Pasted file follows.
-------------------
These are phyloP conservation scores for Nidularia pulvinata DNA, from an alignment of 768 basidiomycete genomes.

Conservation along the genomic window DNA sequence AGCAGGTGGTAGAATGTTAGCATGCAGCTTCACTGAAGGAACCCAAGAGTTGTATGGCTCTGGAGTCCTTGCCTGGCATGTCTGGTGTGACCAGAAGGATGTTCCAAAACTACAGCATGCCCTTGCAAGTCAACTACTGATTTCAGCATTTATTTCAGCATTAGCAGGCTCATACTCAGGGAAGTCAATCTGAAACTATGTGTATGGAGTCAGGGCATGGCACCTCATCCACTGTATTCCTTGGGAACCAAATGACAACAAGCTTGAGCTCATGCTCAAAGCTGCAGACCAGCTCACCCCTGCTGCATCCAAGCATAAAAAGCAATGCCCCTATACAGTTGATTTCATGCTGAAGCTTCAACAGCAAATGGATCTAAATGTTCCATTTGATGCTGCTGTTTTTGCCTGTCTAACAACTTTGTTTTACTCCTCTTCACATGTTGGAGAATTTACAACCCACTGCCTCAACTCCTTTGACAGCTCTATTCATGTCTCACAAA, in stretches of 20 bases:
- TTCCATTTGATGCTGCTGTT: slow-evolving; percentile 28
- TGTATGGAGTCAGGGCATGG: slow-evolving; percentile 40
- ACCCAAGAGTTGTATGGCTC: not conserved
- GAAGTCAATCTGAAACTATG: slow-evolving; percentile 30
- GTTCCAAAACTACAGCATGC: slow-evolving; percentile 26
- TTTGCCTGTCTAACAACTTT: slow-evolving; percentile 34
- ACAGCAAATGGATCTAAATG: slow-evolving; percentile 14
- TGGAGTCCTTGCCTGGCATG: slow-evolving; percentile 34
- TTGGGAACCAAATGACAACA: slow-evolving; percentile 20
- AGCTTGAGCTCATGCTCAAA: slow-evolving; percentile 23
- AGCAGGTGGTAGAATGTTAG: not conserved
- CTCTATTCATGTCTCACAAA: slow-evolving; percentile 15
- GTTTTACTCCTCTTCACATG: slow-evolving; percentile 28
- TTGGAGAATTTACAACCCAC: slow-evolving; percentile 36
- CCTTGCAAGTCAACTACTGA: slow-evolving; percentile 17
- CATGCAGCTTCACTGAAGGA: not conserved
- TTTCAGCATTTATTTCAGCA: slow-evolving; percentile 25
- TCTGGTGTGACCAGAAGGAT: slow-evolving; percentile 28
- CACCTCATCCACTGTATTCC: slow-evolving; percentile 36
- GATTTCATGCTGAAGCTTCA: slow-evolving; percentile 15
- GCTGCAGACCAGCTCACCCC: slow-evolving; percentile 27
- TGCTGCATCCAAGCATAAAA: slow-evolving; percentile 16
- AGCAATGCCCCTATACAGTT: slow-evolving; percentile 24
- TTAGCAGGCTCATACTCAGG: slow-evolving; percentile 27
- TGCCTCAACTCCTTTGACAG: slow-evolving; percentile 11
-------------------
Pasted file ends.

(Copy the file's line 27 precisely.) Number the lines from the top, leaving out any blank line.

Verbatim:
- TGCCTCAACTCCTTTGACAG: slow-evolving; percentile 11